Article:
Gregory Oliver Hines (February 14, 1946 – August 9, 2003) was an American actor, singer, dancer and choreographer.
Born in New York City to Maurice Hines Sr. and Alma Hines, Gregory Hines began tapping when he was around three years old, and began dancing semi-professionally at the age of five. Since then, he and his older brother Maurice performed together, studying with choreographer Henry LeTang. The two brothers were known as "The Hines Kids", making nightclub appearances, and later as "The Hines Brothers". When their father joined, Maurice Hines, Sr., the name changed again in 1963 to "Hines, Hines, and Dad".
Hines performed as the lead singer and musician in a rock band called Severance in 1975/1976 based in Venice, California. Severance was one of the house bands at an original music club called Honky Hoagies Handy Hangout, otherwise known as the 4H Club. In 1986, he sang a duet with Luther Vandross, entitled "There's Nothing Better Than Love", which reached the #1 position on the Billboard R&B charts.
Hines made his movie debut in Mel Brooks's History of the World, Part 1. Critics took note of Hines's comedic charm, and he later appeared in such movies as The Cotton Club, White Nights, Running Scared, Tap and Waiting to Exhale. On television, he starred in his own series in 1997 called The Gregory Hines Show on CBS, as well as in the recurring role of Ben Doucette on Will & Grace. In 1999, Hines made his return to television with Nick Jr.'s Little Bill, as the voice of Big Bill.
Hines made his Broadway debut with his brother in The Girl in Pink Tights in 1954. He earned Tony Award nominations for Eubie! (1979), Comin' Uptown (1980) and Sophisticated Ladies (1981), and won the Tony Award and Drama Desk Award for Jelly's Last Jam (1992) and the Theatre World Award for Eubie!. He also co-hosted the Tony Awards ceremony in 1995 and 2002.
In 1990, Hines visited with his idol, Sammy Davis, Jr., as he was dying of throat cancer, unable to speak. After Davis died, an emotional Hines spoke at Davis's funeral of how Sammy had made a gesture to him, "as if passing a basketball … and I caught it." Hines spoke of the honor that Sammy thought that Hines could carry on from where he left off.
Hines was an avid improviser. He did a lot of improvisation of tap steps, tap sounds, and tap rhythms alike. His improvisation was like that of a drummer, doing a solo and coming up with all sorts of rhythms. He also improvised the phrasing of a number of tap steps that he would come up with, mainly based on sound produced. A laid back dancer, he usually wore nice pants and a loose-fitting shirt. Although he inherited the roots and tradition of the black rhythmic tap, he also influenced the new black rhythmic tap, as a proponent. "'He purposely obliterated the tempos,' wrote tap historian Sally Sommer, 'throwing down a cascade of taps like pebbles tossed across the floor. In that moment, he aligned tap with the latest free-form experiments in jazz and new music and postmodern dance.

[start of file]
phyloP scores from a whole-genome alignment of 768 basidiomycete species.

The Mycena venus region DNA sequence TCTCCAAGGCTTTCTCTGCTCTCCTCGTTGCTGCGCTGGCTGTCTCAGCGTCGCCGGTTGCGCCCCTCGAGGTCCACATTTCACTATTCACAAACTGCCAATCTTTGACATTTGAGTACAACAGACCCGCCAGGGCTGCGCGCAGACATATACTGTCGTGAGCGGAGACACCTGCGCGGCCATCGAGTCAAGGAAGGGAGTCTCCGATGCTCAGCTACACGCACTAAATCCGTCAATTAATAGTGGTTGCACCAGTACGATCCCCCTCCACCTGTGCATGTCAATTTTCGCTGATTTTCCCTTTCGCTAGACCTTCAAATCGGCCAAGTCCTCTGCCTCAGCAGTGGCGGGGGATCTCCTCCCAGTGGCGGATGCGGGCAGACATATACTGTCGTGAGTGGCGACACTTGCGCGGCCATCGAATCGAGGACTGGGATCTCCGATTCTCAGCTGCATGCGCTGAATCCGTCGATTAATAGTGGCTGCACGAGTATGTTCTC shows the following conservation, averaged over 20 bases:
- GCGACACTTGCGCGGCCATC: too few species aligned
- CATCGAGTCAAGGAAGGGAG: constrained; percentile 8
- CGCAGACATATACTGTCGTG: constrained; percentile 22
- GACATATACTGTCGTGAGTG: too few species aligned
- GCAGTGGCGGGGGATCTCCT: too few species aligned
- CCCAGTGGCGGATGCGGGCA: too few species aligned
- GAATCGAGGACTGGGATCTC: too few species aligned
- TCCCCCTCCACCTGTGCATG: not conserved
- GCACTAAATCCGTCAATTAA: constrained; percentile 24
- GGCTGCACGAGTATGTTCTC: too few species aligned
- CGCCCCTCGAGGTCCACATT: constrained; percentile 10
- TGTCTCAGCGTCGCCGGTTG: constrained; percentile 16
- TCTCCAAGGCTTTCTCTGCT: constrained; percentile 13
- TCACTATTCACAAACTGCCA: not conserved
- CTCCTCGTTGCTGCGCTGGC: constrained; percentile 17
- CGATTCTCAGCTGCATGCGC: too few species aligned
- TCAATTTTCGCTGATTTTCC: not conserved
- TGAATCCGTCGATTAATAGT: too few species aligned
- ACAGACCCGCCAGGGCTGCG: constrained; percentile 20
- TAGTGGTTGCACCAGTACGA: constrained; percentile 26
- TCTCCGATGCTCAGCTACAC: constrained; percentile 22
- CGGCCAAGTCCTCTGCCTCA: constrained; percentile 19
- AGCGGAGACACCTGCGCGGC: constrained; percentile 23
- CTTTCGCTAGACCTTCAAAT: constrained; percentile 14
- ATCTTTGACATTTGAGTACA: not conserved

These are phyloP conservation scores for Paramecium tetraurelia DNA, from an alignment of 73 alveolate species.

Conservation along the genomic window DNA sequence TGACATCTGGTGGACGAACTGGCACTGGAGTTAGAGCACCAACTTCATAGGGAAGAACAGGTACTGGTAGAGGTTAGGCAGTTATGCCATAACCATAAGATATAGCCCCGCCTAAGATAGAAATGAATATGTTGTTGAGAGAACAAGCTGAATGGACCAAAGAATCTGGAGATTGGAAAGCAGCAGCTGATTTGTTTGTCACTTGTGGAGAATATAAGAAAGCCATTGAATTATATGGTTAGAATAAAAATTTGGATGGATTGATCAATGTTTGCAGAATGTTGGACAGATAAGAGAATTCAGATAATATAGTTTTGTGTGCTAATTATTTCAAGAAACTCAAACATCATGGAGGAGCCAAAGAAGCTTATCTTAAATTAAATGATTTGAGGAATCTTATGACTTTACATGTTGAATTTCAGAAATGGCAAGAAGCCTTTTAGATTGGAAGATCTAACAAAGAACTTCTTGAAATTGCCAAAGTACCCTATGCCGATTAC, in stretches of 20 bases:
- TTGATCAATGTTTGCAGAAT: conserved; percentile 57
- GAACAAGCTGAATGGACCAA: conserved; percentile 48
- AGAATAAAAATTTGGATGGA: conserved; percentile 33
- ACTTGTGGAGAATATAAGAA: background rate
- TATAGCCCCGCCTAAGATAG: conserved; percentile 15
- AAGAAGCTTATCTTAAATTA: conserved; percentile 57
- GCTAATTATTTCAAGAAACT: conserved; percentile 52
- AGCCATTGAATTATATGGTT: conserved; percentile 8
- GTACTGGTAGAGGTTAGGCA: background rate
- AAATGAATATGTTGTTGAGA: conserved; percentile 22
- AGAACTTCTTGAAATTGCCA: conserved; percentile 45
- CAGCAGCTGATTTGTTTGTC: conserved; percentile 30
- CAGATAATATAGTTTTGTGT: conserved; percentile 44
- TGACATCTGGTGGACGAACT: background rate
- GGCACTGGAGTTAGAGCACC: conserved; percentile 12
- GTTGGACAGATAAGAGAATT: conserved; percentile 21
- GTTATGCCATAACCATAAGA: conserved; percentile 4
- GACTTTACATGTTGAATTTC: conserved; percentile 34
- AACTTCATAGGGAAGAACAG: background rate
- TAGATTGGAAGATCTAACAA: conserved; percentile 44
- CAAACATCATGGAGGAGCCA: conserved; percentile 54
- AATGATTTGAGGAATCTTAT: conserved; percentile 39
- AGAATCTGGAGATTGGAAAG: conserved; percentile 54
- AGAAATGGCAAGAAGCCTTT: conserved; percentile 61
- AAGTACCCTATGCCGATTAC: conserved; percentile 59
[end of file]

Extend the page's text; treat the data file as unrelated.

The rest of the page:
Throughout his career, Hines wanted to and continued to be an advocate for tap in America. In 1988, he successfully petitioned the creation of National Tap Dance Day, which is now celebrated in 40 cities in the United States. It is also celebrated in eight other nations. Gregory Hines was on the Board of Directors of Manhattan Tap, he was a member of the Jazz Tap Ensemble, and a member of the American Tap Foundation (formerly the American Tap Dance Orchestra). He was a good teacher, influencing tap dance artists Savion Glover, Dianne Walker, Ted Levy, and Jane Goldberg.
Hines' marriages to Patricia Panella and Pamela Koslow ended in divorce.
Hines died of liver cancer at 57, on August 9, 2003, on route to hospital from his home in Los Angeles. He had been diagnosed with the disease more than a year earlier but had informed only his closest friends. In addition to his father and brother, he is survived by his daughter, Daria; a son, Zach; stepdaughter, Jessica Koslow; and a grandson. At the time of his death, he was engaged to Negrita Jayde. Hines is interred at Saint Volodymyr's Ukrainian Cemetery in Oakville, Ontario, Canada. Negrita, who died in 2009, is buried next to him.
|Born||Gregory Oliver Hines|
February 14, 1946
New York City, New York
|Died||August 9, 2003 (aged 57)|
Los Angeles, California
|Cause of death||Liver cancer|
|Resting place||Saint Volodymyr's Ukrainian Catholic Cemetery|
Oakville, Ontario, Canada
|Occupation||Actor, singer, dancer, choreographer|
|Spouse(s)||Patricia Panella (m. 1968)|
Pamela Koslow (1981–2000)